Ollamh Síol Muireadaigh

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Ollamh Síl Muireadaigh was a hereditary post, held almost exclusively by members of the Ó Maolconaire family, from at latest the 13th century until the 17th century. The Síol Muireadaigh were a dynasty of regional clans, named after King Muiredach Muillethan of Connacht (died 702), all of whom lived in north-central Connacht. While many of the ruling chieftains such as the Ó Conchubhair Donn, Ó Conchubhair Ruadh, Mac Diarmata, and Ó Flannagain were descendants of this Muiredach Muillethan, the Ó Maolconaires are of Laiginian, or mythically of Tuatha Dé Dannan stock, although their Milesian pedigrees claim differently. The Laiginians arrived in Connacht in the 3rd century AD from Leinster, conquering the ruling Fir Bolg and Fomorians, and ruling until conquered by the Gael under the Connachta in the 5th century.

An ollamh was the highest rank in the learned orders of law, poetry, or history. These educated professionals, today grouped together in the popular consciousness as "bards", maintained an oral tradition that pre-dated Christianization of Ireland.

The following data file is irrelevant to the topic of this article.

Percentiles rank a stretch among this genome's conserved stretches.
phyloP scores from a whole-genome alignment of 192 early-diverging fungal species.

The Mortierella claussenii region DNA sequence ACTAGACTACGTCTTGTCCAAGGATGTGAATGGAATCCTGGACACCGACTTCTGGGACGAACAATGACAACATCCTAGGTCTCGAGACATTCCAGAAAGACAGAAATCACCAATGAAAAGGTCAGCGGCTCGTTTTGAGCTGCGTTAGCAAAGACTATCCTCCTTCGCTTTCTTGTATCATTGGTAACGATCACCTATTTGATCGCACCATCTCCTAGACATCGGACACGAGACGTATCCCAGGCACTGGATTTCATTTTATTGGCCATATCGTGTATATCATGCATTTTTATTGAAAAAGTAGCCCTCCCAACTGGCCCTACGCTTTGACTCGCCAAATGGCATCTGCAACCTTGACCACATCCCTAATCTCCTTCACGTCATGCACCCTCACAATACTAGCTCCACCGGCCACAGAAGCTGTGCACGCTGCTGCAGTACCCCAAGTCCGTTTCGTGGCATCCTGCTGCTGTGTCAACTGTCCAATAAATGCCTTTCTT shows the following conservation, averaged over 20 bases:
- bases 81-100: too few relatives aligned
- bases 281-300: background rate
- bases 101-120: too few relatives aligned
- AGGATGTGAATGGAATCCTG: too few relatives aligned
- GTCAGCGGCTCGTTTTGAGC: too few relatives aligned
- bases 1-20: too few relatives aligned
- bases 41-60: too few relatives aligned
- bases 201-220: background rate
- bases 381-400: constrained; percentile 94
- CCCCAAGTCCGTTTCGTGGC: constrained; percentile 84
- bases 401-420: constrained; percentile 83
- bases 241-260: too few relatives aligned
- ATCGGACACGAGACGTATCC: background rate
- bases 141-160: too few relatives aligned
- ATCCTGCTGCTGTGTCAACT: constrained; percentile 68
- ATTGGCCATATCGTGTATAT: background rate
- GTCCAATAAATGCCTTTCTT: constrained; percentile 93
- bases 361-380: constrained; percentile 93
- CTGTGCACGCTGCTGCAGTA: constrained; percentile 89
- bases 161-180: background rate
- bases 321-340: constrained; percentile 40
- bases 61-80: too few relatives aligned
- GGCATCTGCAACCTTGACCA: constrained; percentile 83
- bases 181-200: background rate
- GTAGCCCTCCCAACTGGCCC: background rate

It is likely that the post had existed for at least as long as the Síl Muireadaigh dynasty themselves, but earlier ollamhs are unknown. The first of the family so listed was Dúinnín Ó Maolconaire.

See also[edit]

  • Ollamh Érenn
  • Ollamh Tuisceairt
  • Ollamh Airgialla
  • Ollamh Ulaidh
  • Ollamh Laigin
  • Ollamh Osraighe
  • Ollamh Desmumu
  • Ollamh Thomond
  • Ollamh Mumu
  • Ollamh Ormond
  • Cllamh Ui Maine
  • Ollamh Connachta - 1416:Tomas Mac ind Oclaig, erenagh of Killery and chief master of Law in Connacht, died after a victory of repentance.
  • Ollamh Clanricarde - 1438.3:Conchobar Mac Aedacain, ollav of Macwilliam of Clanrickard, died.
  • Ollamh Ui Fiachrach - 1414:Donnchad Mac Fir Bisig, prospective ollav of the Ui Fiachrach Muaide, died this year.

Sources[edit]

  • The Encyclopaedia of Ireland 2003; ISBN 0-7171-3000-2.
  • Mac Dermot of Moylurg: The Story of a Connacht Family Dermot Mac Dermot, 1996.
  • A New History of Ireland VIII: A Chronology of Irish History to 1976 - A Companion to Irish History Part I edited by T.W. Moody, F.X. Martin and F.J. Byrne, 1982. ISBN 0-19-821744-7
  • The Celebrated Antiquary Nollaig O Muralie, Maynooth, 1996.
  • Irish Leaders and Learning Through the Ages Fr. Paul Walsh, 2004. (ed. Nollaig O Muralie).

External links[edit]